This guy is selling the Basalt rebar, and it has been used in place of steel rebar in reinforced cement hulls. The FRTP Basalt rebar is what he is selling. If someone has found a means to modify the inherent shape, reducing the inherent stress created by bending it, then we can have a curved hull that does not want to be a straight wall. In other words, by modifying the shape of the rebar with heat, the hull reinforcement is not trying to pull the hull apart.
Meanwhile, when steel corrodes, and it IS a matter of ‘when’ not if, it will cause damage, eventually leading to failure.
His methodology description is crude and useless, but the pdf I posted earlier deals with the type of modification I am talking about. I would not be afraid to use heat, to relieve the stress, or modify the shape, but burning the polymer out and rewetting with epoxy is extreme, in my honest opinion.
The significance of a form of rebar that cannot corrode, surely hasn’t been lost on you…?
In a ferrocement hull, the problem is the inability to examine the rebar, which is what leads to the rapid devaluation of ferrocement hulls. With Basalt rebar, that becomes a moot point and there can be a visual record of the construction, to verify the elimination of steel, thus maintaining the value of the hull, for any future resale.
If one made 2 identical hulls, one with steel rebar, the other with Basalt, and documented the whole process, the differences would include a decrease in mass, and a decrease in the hours to make the Basalt rebar hull, along with the fact that the steel will corrode and the Basalt cannot.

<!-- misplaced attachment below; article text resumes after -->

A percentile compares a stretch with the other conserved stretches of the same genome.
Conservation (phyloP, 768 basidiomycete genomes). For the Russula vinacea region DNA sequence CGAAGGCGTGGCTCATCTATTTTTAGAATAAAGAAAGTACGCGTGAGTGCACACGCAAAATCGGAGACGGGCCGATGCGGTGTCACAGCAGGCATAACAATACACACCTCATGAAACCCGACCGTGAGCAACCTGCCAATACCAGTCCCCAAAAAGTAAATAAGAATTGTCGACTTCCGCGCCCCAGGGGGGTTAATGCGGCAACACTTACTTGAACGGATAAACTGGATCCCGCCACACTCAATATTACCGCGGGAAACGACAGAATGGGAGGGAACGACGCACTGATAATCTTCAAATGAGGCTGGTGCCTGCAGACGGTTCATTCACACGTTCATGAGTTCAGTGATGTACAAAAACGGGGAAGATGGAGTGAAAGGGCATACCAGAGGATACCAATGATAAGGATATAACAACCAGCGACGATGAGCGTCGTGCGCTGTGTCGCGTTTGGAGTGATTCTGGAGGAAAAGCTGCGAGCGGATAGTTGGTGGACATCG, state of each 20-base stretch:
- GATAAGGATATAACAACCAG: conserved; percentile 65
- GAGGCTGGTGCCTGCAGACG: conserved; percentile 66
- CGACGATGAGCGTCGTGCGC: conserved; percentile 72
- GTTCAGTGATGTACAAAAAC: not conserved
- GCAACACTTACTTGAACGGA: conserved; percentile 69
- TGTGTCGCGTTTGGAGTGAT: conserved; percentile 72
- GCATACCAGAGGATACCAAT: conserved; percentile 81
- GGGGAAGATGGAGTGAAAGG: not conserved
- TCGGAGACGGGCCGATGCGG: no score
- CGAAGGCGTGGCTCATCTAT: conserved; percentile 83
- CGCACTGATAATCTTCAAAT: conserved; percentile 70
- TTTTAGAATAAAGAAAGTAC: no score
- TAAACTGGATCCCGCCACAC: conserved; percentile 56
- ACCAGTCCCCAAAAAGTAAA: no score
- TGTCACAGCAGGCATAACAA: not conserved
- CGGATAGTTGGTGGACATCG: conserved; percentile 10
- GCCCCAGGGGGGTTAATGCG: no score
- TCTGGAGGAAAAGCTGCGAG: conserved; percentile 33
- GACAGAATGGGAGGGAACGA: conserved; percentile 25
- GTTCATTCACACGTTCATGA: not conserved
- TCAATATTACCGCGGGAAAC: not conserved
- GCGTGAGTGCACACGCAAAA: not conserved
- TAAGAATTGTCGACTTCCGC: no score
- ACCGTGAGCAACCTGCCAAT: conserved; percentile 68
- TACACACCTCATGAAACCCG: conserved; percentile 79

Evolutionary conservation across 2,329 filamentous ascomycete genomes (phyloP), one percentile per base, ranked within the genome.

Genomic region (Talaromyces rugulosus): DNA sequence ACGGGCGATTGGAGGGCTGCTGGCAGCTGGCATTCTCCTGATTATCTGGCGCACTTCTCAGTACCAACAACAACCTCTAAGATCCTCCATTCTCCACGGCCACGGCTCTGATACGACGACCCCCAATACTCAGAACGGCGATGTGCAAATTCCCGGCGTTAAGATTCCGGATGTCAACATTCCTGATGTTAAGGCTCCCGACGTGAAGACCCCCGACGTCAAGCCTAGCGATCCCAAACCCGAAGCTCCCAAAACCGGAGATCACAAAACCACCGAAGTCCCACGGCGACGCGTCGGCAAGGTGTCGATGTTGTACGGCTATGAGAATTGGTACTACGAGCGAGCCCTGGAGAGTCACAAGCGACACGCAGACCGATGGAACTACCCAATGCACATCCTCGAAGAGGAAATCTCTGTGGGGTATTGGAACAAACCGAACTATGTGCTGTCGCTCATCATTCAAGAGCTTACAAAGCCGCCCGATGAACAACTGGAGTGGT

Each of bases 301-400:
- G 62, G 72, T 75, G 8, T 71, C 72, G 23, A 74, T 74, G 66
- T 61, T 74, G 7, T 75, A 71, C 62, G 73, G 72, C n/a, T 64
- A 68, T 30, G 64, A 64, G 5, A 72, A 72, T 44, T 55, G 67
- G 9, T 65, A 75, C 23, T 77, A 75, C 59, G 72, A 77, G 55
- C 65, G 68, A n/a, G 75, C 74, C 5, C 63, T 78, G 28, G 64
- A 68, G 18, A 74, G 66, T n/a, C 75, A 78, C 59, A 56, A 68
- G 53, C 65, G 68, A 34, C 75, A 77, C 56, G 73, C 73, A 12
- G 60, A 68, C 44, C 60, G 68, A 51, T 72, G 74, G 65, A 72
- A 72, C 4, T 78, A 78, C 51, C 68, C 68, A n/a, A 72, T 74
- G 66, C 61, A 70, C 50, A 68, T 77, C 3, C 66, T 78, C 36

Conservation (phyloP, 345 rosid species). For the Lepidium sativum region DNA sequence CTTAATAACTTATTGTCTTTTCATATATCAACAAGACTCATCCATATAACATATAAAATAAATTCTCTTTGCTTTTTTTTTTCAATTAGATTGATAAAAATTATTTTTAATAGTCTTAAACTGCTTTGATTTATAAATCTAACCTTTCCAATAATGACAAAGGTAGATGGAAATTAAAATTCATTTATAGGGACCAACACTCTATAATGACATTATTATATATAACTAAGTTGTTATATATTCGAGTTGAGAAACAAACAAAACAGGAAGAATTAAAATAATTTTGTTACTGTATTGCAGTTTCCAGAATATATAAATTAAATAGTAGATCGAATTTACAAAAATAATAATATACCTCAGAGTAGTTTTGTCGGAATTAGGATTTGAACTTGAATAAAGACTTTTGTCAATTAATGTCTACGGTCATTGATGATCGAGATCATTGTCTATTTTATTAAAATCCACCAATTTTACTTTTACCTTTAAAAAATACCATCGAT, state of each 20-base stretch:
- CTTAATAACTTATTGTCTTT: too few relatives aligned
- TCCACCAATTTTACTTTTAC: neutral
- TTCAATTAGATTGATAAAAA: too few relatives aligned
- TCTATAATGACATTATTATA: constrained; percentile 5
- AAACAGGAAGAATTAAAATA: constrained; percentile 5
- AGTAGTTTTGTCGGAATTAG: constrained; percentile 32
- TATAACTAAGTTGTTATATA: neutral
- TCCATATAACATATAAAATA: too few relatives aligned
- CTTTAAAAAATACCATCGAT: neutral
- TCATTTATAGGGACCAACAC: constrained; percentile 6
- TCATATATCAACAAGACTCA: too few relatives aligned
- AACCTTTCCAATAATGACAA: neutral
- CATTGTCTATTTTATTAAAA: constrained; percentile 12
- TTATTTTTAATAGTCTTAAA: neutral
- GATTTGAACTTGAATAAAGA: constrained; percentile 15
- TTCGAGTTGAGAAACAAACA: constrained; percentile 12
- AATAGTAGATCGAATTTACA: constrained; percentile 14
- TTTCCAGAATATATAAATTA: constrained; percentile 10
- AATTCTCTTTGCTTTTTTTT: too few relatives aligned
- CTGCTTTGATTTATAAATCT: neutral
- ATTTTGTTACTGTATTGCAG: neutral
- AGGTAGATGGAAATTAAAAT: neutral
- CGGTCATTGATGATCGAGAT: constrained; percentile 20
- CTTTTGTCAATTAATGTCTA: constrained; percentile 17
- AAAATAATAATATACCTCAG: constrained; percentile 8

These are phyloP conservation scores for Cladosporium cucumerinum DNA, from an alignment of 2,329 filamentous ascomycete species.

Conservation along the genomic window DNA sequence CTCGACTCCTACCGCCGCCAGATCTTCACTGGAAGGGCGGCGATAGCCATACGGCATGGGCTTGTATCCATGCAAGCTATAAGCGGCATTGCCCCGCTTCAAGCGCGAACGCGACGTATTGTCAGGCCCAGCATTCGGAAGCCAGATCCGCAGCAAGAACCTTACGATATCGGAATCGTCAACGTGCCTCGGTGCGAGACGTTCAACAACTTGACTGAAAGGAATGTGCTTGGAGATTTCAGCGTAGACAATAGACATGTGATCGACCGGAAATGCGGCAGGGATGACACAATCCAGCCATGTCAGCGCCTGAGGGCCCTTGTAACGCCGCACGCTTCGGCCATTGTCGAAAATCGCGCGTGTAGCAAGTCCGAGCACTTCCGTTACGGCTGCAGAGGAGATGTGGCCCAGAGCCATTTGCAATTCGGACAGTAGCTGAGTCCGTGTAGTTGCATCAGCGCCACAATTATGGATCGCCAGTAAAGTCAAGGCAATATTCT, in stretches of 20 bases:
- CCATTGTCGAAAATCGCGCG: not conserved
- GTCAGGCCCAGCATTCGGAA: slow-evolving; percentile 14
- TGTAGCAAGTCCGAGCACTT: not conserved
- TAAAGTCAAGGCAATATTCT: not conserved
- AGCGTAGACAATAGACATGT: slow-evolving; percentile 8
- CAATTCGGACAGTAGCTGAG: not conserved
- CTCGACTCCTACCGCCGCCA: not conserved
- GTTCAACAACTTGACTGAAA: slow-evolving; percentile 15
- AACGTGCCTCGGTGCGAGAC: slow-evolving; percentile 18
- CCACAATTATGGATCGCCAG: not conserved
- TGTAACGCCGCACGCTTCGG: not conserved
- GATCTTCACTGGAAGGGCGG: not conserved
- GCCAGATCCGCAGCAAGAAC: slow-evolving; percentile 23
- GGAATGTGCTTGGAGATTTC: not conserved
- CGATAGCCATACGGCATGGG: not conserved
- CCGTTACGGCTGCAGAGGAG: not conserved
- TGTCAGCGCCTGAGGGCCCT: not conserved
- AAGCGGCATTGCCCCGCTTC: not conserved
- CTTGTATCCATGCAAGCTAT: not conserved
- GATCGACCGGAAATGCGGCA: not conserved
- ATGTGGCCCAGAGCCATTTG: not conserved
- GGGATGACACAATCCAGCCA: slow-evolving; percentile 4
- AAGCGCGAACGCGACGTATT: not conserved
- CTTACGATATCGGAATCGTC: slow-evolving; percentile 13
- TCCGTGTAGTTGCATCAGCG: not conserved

The steel one may cost less, materials-wise, but the difference in weight and time could well mean that the Basalt rebar hull cost the same to build. Handling steel rebar is tedious and dangerous, due to the sheer weight and wire-tying. Basalt rebar is typically zip-tied, a much safer and quicker process and the plastic tails are far safer to deal with. However, the FRTP CAN be glued together, making zip-ties and wire-ties unnecessary, and it becomes a game of applying glue, aligning, and clamping until cured, come back, colect clamps and move on.
I learned to hate steel rebar, building concrete slabs. I’ve used rebar from 1/4" on up to 3", between house slabs and slabs for a concrete dam. I am very familiar with the process and the inherent danger of using steel. Not only the mass, but the conductivity and even the toxicity of the coatings. Throw an extension cord across steel and you’re tempting fate. Basalt rebar is non-conductive. There’s another layer of safety, beyond mere mass, in handling.
I’m not the preacher, I’m the new convert in the choir, and I’ve never used it, but I will, now I know it exists.